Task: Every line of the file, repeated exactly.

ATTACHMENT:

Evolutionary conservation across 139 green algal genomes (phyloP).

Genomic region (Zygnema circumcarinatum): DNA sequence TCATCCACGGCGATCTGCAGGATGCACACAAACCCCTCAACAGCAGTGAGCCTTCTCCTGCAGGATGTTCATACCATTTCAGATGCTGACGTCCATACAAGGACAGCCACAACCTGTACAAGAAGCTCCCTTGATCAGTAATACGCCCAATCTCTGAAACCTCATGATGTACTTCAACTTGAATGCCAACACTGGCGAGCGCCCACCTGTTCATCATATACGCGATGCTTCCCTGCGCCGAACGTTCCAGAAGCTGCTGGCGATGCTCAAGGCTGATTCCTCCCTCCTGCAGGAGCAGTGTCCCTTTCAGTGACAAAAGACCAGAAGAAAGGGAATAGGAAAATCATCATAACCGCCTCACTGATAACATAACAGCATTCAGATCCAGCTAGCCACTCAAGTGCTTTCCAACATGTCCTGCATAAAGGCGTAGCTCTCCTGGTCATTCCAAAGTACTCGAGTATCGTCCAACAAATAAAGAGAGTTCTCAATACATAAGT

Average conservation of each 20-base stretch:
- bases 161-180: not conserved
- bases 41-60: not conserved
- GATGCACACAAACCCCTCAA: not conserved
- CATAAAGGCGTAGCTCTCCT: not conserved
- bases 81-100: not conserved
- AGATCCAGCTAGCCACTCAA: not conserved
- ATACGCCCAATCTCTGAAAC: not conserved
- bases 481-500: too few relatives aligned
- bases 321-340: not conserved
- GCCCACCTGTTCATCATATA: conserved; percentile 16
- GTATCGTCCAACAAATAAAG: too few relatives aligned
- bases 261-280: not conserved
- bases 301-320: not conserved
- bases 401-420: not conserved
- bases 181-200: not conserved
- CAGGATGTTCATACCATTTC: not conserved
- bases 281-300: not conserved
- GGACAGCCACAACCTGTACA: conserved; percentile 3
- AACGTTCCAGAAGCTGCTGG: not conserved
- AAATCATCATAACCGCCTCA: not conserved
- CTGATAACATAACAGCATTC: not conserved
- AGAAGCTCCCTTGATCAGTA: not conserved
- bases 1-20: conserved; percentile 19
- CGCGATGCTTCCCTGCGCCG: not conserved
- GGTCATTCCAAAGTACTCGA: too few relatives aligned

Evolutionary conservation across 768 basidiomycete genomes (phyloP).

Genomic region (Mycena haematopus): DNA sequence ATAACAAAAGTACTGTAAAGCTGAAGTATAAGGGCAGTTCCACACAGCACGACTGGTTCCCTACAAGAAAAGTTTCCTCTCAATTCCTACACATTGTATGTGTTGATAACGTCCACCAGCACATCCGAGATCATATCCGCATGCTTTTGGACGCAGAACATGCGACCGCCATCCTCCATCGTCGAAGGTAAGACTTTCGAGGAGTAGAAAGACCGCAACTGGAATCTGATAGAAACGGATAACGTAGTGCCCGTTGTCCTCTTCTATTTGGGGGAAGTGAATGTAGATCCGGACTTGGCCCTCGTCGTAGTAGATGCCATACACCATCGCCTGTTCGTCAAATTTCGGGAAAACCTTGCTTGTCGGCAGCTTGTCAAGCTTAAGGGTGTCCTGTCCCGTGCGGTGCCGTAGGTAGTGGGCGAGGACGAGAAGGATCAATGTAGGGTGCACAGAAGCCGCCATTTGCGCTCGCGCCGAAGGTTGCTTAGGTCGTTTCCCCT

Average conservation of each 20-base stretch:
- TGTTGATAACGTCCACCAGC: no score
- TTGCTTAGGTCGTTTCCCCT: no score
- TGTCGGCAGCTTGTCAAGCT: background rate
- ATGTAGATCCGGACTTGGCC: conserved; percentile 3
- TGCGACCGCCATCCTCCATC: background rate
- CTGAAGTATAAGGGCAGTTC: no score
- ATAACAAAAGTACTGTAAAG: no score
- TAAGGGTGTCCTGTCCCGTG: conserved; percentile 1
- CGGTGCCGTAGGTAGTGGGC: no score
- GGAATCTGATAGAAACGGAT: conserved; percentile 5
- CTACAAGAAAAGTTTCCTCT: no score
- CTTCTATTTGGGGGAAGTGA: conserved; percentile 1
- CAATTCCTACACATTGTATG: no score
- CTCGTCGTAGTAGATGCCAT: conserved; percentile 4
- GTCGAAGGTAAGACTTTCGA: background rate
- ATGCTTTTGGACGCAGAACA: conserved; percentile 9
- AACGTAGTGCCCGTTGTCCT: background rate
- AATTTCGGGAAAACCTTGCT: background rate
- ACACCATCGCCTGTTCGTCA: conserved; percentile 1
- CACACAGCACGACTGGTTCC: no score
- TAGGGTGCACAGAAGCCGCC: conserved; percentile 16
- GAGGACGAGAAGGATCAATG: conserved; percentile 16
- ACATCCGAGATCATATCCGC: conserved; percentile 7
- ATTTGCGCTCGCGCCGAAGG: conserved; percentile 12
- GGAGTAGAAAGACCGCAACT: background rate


Evolutionary conservation across 139 green algal genomes (phyloP).

Genomic region (Zygnema circumcarinatum): DNA sequence TCATCCACGGCGATCTGCAGGATGCACACAAACCCCTCAACAGCAGTGAGCCTTCTCCTGCAGGATGTTCATACCATTTCAGATGCTGACGTCCATACAAGGACAGCCACAACCTGTACAAGAAGCTCCCTTGATCAGTAATACGCCCAATCTCTGAAACCTCATGATGTACTTCAACTTGAATGCCAACACTGGCGAGCGCCCACCTGTTCATCATATACGCGATGCTTCCCTGCGCCGAACGTTCCAGAAGCTGCTGGCGATGCTCAAGGCTGATTCCTCCCTCCTGCAGGAGCAGTGTCCCTTTCAGTGACAAAAGACCAGAAGAAAGGGAATAGGAAAATCATCATAACCGCCTCACTGATAACATAACAGCATTCAGATCCAGCTAGCCACTCAAGTGCTTTCCAACATGTCCTGCATAAAGGCGTAGCTCTCCTGGTCATTCCAAAGTACTCGAGTATCGTCCAACAAATAAAGAGAGTTCTCAATACATAAGT

Average conservation of each 20-base stretch:
- bases 161-180: not conserved
- bases 41-60: not conserved
- GATGCACACAAACCCCTCAA: not conserved
- CATAAAGGCGTAGCTCTCCT: not conserved
- bases 81-100: not conserved
- AGATCCAGCTAGCCACTCAA: not conserved
- ATACGCCCAATCTCTGAAAC: not conserved
- bases 481-500: too few relatives aligned
- bases 321-340: not conserved
- GCCCACCTGTTCATCATATA: conserved; percentile 16
- GTATCGTCCAACAAATAAAG: too few relatives aligned
- bases 261-280: not conserved
- bases 301-320: not conserved
- bases 401-420: not conserved
- bases 181-200: not conserved
- CAGGATGTTCATACCATTTC: not conserved
- bases 281-300: not conserved
- GGACAGCCACAACCTGTACA: conserved; percentile 3
- AACGTTCCAGAAGCTGCTGG: not conserved
- AAATCATCATAACCGCCTCA: not conserved
- CTGATAACATAACAGCATTC: not conserved
- AGAAGCTCCCTTGATCAGTA: not conserved
- bases 1-20: conserved; percentile 19
- CGCGATGCTTCCCTGCGCCG: not conserved
- GGTCATTCCAAAGTACTCGA: too few relatives aligned

Evolutionary conservation across 768 basidiomycete genomes (phyloP).

Genomic region (Mycena haematopus): DNA sequence ATAACAAAAGTACTGTAAAGCTGAAGTATAAGGGCAGTTCCACACAGCACGACTGGTTCCCTACAAGAAAAGTTTCCTCTCAATTCCTACACATTGTATGTGTTGATAACGTCCACCAGCACATCCGAGATCATATCCGCATGCTTTTGGACGCAGAACATGCGACCGCCATCCTCCATCGTCGAAGGTAAGACTTTCGAGGAGTAGAAAGACCGCAACTGGAATCTGATAGAAACGGATAACGTAGTGCCCGTTGTCCTCTTCTATTTGGGGGAAGTGAATGTAGATCCGGACTTGGCCCTCGTCGTAGTAGATGCCATACACCATCGCCTGTTCGTCAAATTTCGGGAAAACCTTGCTTGTCGGCAGCTTGTCAAGCTTAAGGGTGTCCTGTCCCGTGCGGTGCCGTAGGTAGTGGGCGAGGACGAGAAGGATCAATGTAGGGTGCACAGAAGCCGCCATTTGCGCTCGCGCCGAAGGTTGCTTAGGTCGTTTCCCCT

Average conservation of each 20-base stretch:
- TGTTGATAACGTCCACCAGC: no score
- TTGCTTAGGTCGTTTCCCCT: no score
- TGTCGGCAGCTTGTCAAGCT: background rate
- ATGTAGATCCGGACTTGGCC: conserved; percentile 3
- TGCGACCGCCATCCTCCATC: background rate
- CTGAAGTATAAGGGCAGTTC: no score
- ATAACAAAAGTACTGTAAAG: no score
- TAAGGGTGTCCTGTCCCGTG: conserved; percentile 1
- CGGTGCCGTAGGTAGTGGGC: no score
- GGAATCTGATAGAAACGGAT: conserved; percentile 5
- CTACAAGAAAAGTTTCCTCT: no score
- CTTCTATTTGGGGGAAGTGA: conserved; percentile 1
- CAATTCCTACACATTGTATG: no score
- CTCGTCGTAGTAGATGCCAT: conserved; percentile 4
- GTCGAAGGTAAGACTTTCGA: background rate
- ATGCTTTTGGACGCAGAACA: conserved; percentile 9
- AACGTAGTGCCCGTTGTCCT: background rate
- AATTTCGGGAAAACCTTGCT: background rate
- ACACCATCGCCTGTTCGTCA: conserved; percentile 1
- CACACAGCACGACTGGTTCC: no score
- TAGGGTGCACAGAAGCCGCC: conserved; percentile 16
- GAGGACGAGAAGGATCAATG: conserved; percentile 16
- ACATCCGAGATCATATCCGC: conserved; percentile 7
- ATTTGCGCTCGCGCCGAAGG: conserved; percentile 12
- GGAGTAGAAAGACCGCAACT: background rate